Google Scholar 

  15. Health Care Providers. In: Weight bias & stigma. UConn Rudd Center for Food Policy & Obesity. Accessed January 6, 2021.

  16. Understanding Obesity Stigma. Obesity Action Coalition. Accessed January 6, 2021.

  17. O’Brien Kerry S, Puhl Rebecca M, Latner Janet D, Mir Azeem S, Hunter John A. Reducing anti-fat prejudice in preservice health students: a randomized trial. Obesity. 2012;18(11):2138–44.

    Article  Google Scholar 

  18. Puhl RM, Schwartz MB, Brownell KD. Impact of perceived consensus on stereotypes about obese people: a new approach for reducing bias. Health Psychol. 2005;24(5):517–25.

    Article  Google Scholar 

  19. Essel KD, Hysom EK, Goldman EF, Lichtenstein C. The resident experience of an obesity-focused home visiting curriculum. Med Sci Educ. 2019;29(1):113–9.

    Article  Google Scholar 

  20. Howley L, Gaufberg E, King B. The fundamental role of arts and humanities in medical education. Washington, DC: AAMC; 2020.

    Google Scholar 

  21. Art Museum-Based Health Professions Education Fellowship. Harvard Macy Institute. Accessed January 23 2021.

  22. Jasani SK, Saks NS. Utilizing visual art to enhance the clinical observation skills of medical students. Med Teach. 2013;35(7):e1327–31.

    Article  Google Scholar 

  23. Schaff PB, Isken S, Tager RM. From contemporary art to core clinical skills: observation, interpretation, and meaning-making in a complex environment. Acad Med. 2011;86(10):1272–6.

    Article  Google Scholar 

  24. Naghshineh S, Hafler J, Miller A, Blanco M, Lipsitz S, Dubroff R, et al. Formal art observation training improves medical students’ visual diagnostic skills. J Gen Int Med. 2008;23(7):991–7.

    Article  Google Scholar 

  25. Boudreau JD, Cassell EJ, Fuks A. Preparing medical students to become skilled at clinical observation. Med Teach. 2008;30(9–10):857–62.

    Article  Google Scholar 

  26. Karanfilian BV, Saks NS. Measuring the effects of an observation training program for first-year medical students. Med Sci Educ. 2018;28(4):649–53.

    Article  Google Scholar 

  27. Mangione S, Chakraborti C, Staltari G, Harrison R, Tunkel AR, Liou KT et al. Medical students’ exposure to the humanities correlates with positive personal qualities and reduced burnout: a multi-institutional U.S. survey. J Gen Int Med. 2018;33(5):628–34.

  28. Matharu K, Shapiro J, Hammer R, Kravitz R, Wilson M, Fitzgerald F. Reducing obesity prejudice in medical education. Educ Health. 2014;27(3):231–7.

    Article  Google Scholar 

  29. Allison DB, Basile VC, Yuker HE. The measurement of attitudes toward and beliefs about obese persons. Int J Eating Disord. 1991;10(5):599–607.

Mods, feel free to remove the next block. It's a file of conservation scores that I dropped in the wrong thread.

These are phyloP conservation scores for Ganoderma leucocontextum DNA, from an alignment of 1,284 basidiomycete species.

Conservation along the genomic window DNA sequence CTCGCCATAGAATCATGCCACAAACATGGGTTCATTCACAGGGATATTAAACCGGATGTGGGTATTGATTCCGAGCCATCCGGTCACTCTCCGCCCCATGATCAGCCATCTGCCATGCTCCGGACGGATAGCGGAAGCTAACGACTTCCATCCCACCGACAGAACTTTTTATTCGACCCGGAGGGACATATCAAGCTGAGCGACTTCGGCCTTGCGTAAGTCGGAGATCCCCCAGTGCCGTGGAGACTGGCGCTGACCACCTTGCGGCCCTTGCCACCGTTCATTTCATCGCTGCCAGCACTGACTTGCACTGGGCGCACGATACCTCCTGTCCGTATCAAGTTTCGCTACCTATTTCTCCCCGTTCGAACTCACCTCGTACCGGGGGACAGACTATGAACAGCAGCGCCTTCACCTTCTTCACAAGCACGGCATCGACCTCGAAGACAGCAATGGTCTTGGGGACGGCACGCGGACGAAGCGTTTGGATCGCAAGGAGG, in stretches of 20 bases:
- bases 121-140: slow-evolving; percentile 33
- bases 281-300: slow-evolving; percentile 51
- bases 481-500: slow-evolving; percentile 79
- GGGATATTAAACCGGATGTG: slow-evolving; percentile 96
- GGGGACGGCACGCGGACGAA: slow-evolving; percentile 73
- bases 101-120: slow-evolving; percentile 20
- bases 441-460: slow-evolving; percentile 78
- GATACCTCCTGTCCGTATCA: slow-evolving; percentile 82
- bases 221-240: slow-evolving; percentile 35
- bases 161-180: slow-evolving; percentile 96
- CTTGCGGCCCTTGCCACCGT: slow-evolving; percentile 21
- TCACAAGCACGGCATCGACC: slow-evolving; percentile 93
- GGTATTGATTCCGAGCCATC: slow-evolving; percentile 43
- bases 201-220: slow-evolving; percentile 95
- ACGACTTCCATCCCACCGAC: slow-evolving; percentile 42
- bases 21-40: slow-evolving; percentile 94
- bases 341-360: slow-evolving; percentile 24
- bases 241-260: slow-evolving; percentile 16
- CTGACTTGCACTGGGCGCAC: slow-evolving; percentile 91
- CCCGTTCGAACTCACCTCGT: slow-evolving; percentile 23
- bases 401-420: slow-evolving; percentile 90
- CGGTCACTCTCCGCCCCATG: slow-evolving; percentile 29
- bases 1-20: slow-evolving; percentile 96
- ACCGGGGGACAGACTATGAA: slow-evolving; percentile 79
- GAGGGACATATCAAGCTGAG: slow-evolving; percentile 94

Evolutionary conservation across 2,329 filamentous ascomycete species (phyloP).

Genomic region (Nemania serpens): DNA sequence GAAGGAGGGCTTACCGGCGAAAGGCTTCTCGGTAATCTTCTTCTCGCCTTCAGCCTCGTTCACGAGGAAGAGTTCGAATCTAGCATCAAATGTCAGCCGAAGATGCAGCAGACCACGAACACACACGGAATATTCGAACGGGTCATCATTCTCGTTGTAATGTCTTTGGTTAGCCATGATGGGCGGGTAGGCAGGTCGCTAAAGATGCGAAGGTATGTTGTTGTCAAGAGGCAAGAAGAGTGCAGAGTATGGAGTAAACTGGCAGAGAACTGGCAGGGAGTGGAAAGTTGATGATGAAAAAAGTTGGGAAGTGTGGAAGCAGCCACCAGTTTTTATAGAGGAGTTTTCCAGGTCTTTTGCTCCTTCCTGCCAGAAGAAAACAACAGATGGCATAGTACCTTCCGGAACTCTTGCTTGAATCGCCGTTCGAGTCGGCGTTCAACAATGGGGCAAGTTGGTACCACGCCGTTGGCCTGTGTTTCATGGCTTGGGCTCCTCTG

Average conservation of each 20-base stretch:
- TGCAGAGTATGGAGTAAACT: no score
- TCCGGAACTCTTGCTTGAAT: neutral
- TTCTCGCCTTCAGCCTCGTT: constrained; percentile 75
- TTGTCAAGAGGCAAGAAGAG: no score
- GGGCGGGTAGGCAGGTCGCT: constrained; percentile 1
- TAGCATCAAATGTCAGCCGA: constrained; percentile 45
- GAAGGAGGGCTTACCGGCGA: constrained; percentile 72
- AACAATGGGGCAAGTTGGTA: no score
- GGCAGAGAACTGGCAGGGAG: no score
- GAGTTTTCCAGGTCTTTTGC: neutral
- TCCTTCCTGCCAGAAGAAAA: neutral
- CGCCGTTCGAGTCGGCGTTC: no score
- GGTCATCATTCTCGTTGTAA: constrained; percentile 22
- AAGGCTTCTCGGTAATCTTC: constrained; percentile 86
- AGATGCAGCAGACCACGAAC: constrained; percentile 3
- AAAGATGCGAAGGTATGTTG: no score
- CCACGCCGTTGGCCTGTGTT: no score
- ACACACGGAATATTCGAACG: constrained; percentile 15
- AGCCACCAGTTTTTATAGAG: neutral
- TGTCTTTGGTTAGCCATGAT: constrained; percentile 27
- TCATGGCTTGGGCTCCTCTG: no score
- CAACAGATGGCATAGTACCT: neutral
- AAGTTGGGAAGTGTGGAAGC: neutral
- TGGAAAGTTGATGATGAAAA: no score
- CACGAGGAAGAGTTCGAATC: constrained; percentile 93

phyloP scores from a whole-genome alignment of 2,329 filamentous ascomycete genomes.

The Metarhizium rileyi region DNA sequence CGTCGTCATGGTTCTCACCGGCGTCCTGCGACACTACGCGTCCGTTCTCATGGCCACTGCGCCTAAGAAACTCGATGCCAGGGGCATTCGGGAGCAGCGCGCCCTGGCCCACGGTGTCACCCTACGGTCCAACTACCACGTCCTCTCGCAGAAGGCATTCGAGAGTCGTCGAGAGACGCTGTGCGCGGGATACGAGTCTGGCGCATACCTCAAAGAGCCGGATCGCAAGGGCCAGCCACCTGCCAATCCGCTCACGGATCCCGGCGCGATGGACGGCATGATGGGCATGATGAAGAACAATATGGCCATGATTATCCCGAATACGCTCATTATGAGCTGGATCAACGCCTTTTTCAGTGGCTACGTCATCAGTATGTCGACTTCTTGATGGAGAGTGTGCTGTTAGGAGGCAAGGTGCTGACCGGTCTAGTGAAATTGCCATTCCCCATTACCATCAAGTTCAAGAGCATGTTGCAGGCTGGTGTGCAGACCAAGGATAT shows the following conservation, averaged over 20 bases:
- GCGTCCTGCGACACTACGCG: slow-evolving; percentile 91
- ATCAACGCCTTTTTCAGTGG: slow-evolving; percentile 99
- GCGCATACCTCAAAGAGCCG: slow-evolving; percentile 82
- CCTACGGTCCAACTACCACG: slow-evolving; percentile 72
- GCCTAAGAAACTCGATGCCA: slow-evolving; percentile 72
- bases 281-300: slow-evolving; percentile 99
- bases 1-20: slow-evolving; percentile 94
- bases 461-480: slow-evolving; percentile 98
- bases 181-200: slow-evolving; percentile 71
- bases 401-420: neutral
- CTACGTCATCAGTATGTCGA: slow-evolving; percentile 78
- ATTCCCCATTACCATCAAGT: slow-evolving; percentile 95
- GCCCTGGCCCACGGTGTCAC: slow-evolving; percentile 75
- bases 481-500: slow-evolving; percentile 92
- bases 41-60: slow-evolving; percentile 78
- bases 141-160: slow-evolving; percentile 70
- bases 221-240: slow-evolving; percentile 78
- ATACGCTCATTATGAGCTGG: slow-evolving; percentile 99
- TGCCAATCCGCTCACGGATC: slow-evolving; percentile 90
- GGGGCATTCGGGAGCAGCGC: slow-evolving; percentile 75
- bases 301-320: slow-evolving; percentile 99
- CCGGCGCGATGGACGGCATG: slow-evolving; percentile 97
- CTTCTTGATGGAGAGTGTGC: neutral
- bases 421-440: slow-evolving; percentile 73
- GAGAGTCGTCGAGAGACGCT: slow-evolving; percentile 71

Google Scholar 

  30. Bacon JG, Scheltema KE, Robinson BE. Fat phobia scale revisited: the short form. Int J Obesity. 2001;25(2):252.

    Article  Google Scholar 

  31. Greenwald AG, Poehlman TA, Uhlmann EL, Banaji MR. Understanding and using the Implicit Association Test: III. Meta-analysis of predictive validity. J Pers Soc Psychol. 2009;97(1):17–41.

  32. An Artful Approach to Medicine. The Perelman School of Medicine at the University of Pennsylvania, AAMC. Accessed January 6, 2021.

  33. Bombak AE, Meadows A, Billette J. Fat acceptance 101: Midwestern American women’s perspective on cultural body acceptance. Health Sociol Rev. 2019;28(2):194–208.

    Article  Google Scholar 

  34. Kelly L, Daneshjoo S. Instagram & body positivity among female adolescents & young adults. J Adolesc Health. 2019;64(2):S134–5.

    Article  Google Scholar 

  35. Savoy S, Boxer P. The impact of weight-biased media on weight attitudes, self-attitudes, and weight-biased behavior. Psychol Pop Media. 2020;9(1):31–44.

    Article  Google Scholar 

  36. Sayej N. Race, resistance and revolution: what to expect from US art in 2020. The Guardian. January 6, 2020.

Download references


The authors would like to thank Donna Gustafson, PhD, and the Rutgers University Zimmerli Art Museum, and Liesel Copeland PhD for assistance in completing this project.

Author information

Authors and Affiliations


Corresponding author

Correspondence to Norma Saks.

Ethics declarations

Ethics Approval

This study was reviewed and approved as exempt research by the Rutgers University New Brunswick Health Sciences Review Board.

Conflict of Interest

The authors declare no competing interests.

Additional information

Publisher's Note

Springer Nature remains neutral with regard to jurisdictional claims in published maps and institutional affiliations.

Rights and permissions

Reprints and permissions

About this article

Check for updates. Verify currency and authenticity via CrossMark

Cite this article

Nestorowicz, S., Saks, N. Addressing Bias Toward Overweight Patients: a Training Program for First-Year Medical Students. Med.Sci.Educ. 31, 1115–1123 (2021).

Download citation

  • Accepted:

  • Published:

  • Issue Date:

  • DOI: